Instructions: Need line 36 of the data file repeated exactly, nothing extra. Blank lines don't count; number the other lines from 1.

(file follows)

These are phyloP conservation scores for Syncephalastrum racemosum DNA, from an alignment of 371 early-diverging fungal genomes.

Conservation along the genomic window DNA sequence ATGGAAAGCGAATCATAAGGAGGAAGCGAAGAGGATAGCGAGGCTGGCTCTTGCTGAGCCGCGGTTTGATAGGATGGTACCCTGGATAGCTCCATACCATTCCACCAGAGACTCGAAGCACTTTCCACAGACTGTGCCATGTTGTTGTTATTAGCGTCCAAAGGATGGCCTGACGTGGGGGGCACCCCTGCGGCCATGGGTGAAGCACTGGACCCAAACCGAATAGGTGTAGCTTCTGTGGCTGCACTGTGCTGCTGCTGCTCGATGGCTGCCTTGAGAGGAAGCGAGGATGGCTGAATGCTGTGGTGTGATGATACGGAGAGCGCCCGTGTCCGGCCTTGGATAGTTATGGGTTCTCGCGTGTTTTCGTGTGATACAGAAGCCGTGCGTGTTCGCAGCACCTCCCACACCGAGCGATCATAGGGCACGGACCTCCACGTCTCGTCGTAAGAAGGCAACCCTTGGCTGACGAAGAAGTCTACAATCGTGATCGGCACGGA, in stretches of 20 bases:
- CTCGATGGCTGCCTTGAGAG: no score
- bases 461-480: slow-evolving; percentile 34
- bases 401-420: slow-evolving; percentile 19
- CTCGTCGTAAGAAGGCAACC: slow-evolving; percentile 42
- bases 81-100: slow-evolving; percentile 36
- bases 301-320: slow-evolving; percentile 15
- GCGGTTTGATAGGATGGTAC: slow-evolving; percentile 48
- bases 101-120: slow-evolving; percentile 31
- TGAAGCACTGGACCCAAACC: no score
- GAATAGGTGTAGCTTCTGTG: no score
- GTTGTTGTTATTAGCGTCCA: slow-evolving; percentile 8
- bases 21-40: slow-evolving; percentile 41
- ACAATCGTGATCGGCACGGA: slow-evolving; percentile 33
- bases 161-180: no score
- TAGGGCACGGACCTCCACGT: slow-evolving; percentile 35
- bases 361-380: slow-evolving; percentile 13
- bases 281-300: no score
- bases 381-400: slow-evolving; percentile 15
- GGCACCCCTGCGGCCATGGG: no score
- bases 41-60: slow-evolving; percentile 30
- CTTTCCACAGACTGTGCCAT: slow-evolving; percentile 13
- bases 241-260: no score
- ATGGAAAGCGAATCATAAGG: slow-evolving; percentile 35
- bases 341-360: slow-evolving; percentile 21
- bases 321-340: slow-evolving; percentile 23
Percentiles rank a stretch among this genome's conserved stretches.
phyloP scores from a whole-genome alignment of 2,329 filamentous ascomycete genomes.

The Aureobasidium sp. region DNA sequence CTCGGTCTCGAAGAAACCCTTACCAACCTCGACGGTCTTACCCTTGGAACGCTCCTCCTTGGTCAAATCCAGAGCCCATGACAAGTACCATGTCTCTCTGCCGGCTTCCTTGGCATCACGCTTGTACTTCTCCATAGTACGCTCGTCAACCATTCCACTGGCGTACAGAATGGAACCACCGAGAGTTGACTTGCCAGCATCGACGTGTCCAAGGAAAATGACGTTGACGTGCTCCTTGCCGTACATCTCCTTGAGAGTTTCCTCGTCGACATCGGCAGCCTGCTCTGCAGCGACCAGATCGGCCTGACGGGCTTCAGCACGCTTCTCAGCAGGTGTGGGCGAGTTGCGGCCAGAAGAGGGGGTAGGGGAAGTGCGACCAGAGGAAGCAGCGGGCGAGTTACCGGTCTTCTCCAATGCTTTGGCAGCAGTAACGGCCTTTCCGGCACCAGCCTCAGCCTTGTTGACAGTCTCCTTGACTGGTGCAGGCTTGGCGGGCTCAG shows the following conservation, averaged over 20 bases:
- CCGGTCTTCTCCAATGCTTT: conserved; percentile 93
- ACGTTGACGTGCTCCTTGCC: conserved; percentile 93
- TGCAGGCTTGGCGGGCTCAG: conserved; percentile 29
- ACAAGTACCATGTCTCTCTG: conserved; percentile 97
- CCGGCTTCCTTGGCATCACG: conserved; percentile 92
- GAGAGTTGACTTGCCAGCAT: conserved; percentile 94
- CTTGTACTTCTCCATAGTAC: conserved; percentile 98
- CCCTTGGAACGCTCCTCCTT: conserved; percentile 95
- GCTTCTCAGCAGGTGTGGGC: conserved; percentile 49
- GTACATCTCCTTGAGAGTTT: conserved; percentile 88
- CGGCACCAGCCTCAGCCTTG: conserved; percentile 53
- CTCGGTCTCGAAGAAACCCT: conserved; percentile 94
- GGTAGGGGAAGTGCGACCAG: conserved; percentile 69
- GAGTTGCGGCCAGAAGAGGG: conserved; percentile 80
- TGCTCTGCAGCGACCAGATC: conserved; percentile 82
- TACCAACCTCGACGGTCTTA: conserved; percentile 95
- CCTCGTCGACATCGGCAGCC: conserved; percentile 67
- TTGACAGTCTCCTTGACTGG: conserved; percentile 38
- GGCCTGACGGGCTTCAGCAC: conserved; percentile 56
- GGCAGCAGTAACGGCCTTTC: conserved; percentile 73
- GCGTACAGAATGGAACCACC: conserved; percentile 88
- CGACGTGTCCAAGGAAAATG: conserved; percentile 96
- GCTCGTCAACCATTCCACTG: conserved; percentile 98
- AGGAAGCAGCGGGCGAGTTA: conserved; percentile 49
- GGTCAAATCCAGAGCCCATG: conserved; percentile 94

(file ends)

- GAGAGTTGACTTGCCAGCAT: conserved; percentile 94